Picture – source
I can’t rave enough about Benefit’s new false lash effect mascara too. Forget those fake eye lashes – just beef up your own!
As far as lips go, anyone with dark hair and olive skin can pull of any shade of red very well, but if you’re not blessed with Mediterranean looks it’s just about picking the right tone. If you’ve got very pale skin and blonde hair try and go for what I call ‘rose reds’ – that is to say reds with pink tones. Orangey reds also would look great. If you’ve got red or brown hair then any bright red will probably suit you very well, but consider your complexion too. Red faces don’t look great with red lipsticks!
Marilyn Monroe with her rose red lipstick Source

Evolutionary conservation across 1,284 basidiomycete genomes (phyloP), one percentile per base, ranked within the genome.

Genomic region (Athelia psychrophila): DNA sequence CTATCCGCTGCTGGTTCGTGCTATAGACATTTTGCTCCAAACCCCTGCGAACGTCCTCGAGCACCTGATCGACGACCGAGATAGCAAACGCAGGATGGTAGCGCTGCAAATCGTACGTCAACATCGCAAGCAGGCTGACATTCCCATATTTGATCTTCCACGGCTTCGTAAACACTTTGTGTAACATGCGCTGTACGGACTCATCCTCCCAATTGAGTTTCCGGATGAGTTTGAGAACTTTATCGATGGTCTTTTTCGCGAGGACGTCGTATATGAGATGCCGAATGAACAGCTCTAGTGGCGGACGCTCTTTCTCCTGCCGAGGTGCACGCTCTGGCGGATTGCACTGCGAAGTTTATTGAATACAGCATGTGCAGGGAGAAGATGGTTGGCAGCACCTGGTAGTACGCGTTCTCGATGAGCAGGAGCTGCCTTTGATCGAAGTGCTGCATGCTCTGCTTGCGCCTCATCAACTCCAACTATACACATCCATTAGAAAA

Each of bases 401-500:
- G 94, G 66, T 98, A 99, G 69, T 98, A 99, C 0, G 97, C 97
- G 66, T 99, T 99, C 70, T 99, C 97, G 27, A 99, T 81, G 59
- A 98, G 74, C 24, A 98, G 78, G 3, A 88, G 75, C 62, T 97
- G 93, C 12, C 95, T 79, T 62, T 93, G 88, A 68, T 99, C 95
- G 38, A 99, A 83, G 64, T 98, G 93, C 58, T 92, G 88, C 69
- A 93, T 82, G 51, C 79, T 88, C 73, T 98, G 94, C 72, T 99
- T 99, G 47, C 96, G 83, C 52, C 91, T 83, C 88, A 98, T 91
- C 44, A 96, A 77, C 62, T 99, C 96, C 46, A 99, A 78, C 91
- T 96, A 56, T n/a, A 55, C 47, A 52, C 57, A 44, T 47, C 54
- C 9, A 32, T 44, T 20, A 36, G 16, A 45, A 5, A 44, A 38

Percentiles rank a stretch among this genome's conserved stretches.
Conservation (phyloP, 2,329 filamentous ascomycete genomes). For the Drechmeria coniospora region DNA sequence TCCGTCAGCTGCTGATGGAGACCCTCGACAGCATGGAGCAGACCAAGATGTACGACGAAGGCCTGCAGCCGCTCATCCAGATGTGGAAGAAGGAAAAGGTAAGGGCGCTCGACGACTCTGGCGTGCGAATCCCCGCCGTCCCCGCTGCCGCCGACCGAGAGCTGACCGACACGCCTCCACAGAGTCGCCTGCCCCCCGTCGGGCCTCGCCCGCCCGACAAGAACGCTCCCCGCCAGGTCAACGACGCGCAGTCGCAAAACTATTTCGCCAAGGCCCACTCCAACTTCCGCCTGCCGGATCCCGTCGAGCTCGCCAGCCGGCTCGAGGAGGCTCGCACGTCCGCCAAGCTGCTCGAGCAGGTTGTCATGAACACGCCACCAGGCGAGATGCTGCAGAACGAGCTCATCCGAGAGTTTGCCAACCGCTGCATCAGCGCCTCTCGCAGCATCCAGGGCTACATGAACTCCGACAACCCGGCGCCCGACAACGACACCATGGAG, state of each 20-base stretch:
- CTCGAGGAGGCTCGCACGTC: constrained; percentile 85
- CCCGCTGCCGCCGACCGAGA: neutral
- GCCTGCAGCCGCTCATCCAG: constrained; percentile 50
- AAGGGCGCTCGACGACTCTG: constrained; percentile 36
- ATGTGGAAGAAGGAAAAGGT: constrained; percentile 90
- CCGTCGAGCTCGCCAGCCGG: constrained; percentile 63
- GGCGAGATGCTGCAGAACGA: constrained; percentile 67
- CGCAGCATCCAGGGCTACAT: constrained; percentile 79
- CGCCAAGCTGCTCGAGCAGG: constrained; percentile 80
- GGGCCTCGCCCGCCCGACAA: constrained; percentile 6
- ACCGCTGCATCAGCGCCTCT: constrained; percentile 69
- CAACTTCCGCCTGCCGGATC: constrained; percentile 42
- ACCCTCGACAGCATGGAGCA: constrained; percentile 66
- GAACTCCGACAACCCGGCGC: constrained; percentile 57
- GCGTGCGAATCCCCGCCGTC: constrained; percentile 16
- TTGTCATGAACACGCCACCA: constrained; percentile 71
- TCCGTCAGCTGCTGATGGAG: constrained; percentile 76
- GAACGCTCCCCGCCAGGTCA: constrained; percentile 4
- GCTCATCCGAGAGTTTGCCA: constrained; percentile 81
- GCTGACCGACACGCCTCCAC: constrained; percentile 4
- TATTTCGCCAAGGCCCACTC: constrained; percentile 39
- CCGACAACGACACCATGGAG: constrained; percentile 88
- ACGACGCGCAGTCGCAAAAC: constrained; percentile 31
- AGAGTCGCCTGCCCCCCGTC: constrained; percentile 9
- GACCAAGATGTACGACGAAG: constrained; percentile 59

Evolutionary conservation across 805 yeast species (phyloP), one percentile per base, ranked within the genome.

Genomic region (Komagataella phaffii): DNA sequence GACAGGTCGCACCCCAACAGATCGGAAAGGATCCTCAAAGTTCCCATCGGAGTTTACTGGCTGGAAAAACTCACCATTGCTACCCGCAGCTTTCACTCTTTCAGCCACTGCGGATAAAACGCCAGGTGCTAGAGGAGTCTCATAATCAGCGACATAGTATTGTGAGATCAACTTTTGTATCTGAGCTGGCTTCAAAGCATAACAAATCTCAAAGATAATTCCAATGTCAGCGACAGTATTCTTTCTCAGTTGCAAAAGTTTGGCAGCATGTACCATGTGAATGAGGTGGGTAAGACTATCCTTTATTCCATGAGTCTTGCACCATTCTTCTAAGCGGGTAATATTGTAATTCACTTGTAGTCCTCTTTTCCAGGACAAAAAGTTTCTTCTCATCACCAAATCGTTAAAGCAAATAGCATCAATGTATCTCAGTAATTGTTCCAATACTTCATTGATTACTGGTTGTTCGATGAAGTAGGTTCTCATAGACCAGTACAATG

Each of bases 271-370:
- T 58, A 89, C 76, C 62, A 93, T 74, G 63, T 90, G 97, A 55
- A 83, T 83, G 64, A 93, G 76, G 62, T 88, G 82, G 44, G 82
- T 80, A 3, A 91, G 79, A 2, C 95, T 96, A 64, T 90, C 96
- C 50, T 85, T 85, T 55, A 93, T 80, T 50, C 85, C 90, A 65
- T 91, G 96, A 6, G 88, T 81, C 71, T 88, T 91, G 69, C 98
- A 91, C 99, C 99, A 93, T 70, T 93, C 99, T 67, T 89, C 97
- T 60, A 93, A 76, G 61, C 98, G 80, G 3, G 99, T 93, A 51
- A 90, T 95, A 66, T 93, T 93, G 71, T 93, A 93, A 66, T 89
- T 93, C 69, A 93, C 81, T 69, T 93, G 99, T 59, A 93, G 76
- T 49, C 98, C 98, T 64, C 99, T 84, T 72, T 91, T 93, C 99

You’ve got to have manicured nails for the festive season – even if you do your own. Fabulous nails were very fashionable in the 50s. Some 1950s manicures involved painting the lower half of the nail red, but leaving the half moon section free of polish. My choice would be all-over bright red though!
This is my ultimate manicure that I like to do with my feet up on the sofa, as taught to me by my friend Loren who used to do it as job at uni. Clearly having someone do it for you is nicer but this at-home version will stretch your pennies further.
- First, remove your old nail polish with your usual remover (I use a nourishing one from Boots).
- Cut and file your nails. I think nails look better shorter rather than long (too Towie for me), though of course it’s all a matter of choice.
- Apply a cuticle oil and wait for 5 minutes.
- Push back your cuticles using a cuticle stick – carefully! Again, you can get these sticks from Boots or Superdrug very cheap.
- Wash your hands gently.
- Moisturise your hands with a good hand lotion. The one I’m using at the moment is ‘Ginkgo’s Secret’ from Rituals. If you get something that says ‘extra rich and repairing’ then it sounds good to me!